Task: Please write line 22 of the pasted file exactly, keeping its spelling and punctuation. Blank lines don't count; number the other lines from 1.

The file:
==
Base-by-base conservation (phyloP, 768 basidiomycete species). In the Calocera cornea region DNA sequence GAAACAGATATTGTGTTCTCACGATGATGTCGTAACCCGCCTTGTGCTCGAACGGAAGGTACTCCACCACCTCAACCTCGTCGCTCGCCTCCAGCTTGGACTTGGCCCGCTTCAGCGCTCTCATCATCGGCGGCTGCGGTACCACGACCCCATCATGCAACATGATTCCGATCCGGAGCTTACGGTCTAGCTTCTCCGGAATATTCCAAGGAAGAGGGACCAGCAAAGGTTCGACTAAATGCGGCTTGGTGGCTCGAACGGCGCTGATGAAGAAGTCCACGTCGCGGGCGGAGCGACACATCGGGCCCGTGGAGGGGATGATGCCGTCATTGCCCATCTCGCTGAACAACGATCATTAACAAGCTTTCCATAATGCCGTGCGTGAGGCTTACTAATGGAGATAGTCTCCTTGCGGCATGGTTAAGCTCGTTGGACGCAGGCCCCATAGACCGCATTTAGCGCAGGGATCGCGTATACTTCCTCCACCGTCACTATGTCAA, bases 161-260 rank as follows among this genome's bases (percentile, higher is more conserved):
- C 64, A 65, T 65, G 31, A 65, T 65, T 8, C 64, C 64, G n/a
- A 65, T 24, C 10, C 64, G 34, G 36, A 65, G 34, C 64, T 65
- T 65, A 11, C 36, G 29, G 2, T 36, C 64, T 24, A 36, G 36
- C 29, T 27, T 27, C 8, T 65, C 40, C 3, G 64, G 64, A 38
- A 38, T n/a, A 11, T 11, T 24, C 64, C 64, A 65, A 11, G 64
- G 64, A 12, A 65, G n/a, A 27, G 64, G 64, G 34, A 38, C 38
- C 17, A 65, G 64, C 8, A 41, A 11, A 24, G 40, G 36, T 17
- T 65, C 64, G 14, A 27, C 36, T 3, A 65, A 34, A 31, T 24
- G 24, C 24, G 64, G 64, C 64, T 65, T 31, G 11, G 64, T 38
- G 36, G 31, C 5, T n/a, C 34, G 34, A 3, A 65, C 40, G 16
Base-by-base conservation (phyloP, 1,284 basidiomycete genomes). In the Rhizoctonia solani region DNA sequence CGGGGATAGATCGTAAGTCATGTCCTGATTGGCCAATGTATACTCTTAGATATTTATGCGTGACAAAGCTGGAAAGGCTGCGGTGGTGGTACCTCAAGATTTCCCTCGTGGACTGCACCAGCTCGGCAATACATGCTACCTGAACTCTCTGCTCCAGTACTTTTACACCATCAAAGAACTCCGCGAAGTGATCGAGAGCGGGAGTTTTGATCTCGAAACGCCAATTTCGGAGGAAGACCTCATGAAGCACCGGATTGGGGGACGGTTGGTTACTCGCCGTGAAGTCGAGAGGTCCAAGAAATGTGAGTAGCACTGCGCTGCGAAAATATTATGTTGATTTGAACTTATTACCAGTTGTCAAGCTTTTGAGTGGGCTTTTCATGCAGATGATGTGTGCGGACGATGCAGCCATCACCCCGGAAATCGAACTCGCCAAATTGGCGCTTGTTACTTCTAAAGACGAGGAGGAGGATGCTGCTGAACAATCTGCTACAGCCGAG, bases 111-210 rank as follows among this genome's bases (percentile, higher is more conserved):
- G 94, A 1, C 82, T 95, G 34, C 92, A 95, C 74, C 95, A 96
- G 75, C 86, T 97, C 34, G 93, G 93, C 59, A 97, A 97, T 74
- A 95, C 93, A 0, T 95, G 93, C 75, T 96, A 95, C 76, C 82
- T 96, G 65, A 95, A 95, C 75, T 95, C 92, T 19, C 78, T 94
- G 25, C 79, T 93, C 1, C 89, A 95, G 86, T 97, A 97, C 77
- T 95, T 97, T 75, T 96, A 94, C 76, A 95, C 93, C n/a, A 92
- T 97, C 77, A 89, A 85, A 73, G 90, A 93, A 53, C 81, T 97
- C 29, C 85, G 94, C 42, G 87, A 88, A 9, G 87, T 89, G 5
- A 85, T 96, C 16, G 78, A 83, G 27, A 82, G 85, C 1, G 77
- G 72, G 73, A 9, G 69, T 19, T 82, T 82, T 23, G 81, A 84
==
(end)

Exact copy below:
- G 72, G 73, A 9, G 69, T 19, T 82, T 82, T 23, G 81, A 84